This was not explained in the book but it seems to be a self-congratulatory and pejorative reference to the cries that the beating produced. The Prefect, Br Alfonso,6 who made the entry gave evidence to the Investigation Committee, and denied that the reference to Beethoven in the context of being conducted by Toscanini had anything to do with striking the boys, but was to do with making them sing.
The severity of punishment, as recorded in the book, is greatly in excess of what some respondent witnesses remembered. Br Alfonso was insistent that the amount of punishment was not excessive, and he was quite vigorous in defending his position. The numbers of blows recorded in the book, however, were wholly in conflict with his recollection, and counsel for the complainants suggested to him that the evidence of this book was more reliable because it was a contemporaneous record, and the Prefect or other person recording the punishment in the book had no reason to exaggerate the amount. The intention must have been to give an accurate description of what was inflicted.
Apart from Br Alfonso, the Investigation Committee had evidence in the form of correspondence from Br Giovani,7 who served in Upton for one year in the 1950s, a period covered by the entries in the book, which gave a different impression of the level of punishment from that indicated in the punishment book.
The 1952-1963 punishment book provides evidence of the severity of punishments that were inflicted in Upton in the 1950s and early 1960s. It contradicts the recollections of Br Alfonso and Br Giovani, who recalled that punishments were not excessive, and supports the accounts given by the complainants. The later book contrasts unfavourably with the one kept in the late 19th century. It is not comprehensive, it is not methodical and is often not chronological, and the severity of punishment is greater. Some of the comments in the book suggest that they were not written in anticipation of an official inspection of the book, and there is no record of any such inspection. The punishment book is not a complete record, but it is accurate in respect of the punishment that it records. The book does not demonstrate an ordered system of punishment that was properly supervised and recorded on all occasions. The punishment books are not a complete record of punishments administered during the periods they cover. It is highly likely that other beatings were also administered.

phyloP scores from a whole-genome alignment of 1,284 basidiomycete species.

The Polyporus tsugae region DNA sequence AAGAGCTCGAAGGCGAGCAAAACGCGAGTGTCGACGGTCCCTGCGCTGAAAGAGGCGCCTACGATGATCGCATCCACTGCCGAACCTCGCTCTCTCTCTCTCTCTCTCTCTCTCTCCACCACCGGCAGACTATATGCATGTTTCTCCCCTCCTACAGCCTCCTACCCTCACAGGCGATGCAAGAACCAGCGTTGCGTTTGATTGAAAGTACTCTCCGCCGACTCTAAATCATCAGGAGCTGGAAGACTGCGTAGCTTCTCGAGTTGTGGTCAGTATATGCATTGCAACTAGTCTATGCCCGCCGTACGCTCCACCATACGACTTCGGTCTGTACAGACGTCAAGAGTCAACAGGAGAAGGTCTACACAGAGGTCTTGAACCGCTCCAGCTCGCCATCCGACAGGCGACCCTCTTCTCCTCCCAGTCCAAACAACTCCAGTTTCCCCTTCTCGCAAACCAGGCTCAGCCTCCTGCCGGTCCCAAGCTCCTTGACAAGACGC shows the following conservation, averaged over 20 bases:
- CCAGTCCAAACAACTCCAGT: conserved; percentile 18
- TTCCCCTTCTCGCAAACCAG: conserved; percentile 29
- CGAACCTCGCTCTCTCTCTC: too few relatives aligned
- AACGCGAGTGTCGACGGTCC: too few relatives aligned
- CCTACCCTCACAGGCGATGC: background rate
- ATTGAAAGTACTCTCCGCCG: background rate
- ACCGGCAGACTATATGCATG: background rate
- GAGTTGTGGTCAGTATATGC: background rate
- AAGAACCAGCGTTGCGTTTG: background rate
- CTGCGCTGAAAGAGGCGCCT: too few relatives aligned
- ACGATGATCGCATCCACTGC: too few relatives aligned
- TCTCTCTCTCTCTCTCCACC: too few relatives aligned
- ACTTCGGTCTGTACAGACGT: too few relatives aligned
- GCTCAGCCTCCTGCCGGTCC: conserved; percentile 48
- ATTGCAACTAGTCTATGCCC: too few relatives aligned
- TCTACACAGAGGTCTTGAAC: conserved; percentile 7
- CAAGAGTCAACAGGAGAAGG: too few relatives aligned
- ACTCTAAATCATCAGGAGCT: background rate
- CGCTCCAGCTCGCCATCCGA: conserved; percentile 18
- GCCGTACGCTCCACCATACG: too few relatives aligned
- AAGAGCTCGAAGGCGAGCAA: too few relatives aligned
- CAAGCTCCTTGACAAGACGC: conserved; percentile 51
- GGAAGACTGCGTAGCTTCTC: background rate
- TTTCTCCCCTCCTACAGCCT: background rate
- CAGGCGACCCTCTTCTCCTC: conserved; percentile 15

Br Alfonso was a dominant figure during his time in Upton. He held the position of Prefect for a number of years from the mid-1950s. He was physically strong, and evidence from former residents confirms this.
One former resident was asked to describe Br Alfonso. He said: He had a bubbly personality, he had a wonderful structure. He was a brilliant golfer and a brilliant hurler ... To me, I was his lap dog. If he hit a sliotar and it went into the woods or into the nettles, me in my short little pants had to go and look for it and bring it back to him. Likewise, with a golf ball. And if you couldn’t find it you stayed until you did.
Another witness described the strength of Br Alfonso when he administered the strap: He really physically forced (indicating). It was like a golf driver and he was a golfer. That’s what he used to spend his time, playing golf. He used use the straps like a golfer. I never got so much pain in my life.
Br Alfonso said that corporal punishment in Upton was an essential tool in the maintenance of order in the School. He was given no training or advice regarding its use, which was a matter solely for his discretion. Other members of staff would send boys to him for punishment, and he always knew the reason for the punishment. He said that he always recorded his punishments in the punishment book and that the Resident Manager inspected his book regularly. When the entries in the punishment book were first raised with Br Alfonso during the investigation into Ferryhouse, in questioning about absconders, he said: The most strokes on the seat of the pants they would get for anything like that, if it were that, would be 10 strokes, that was a lot but that was what it was, that would be the maximum.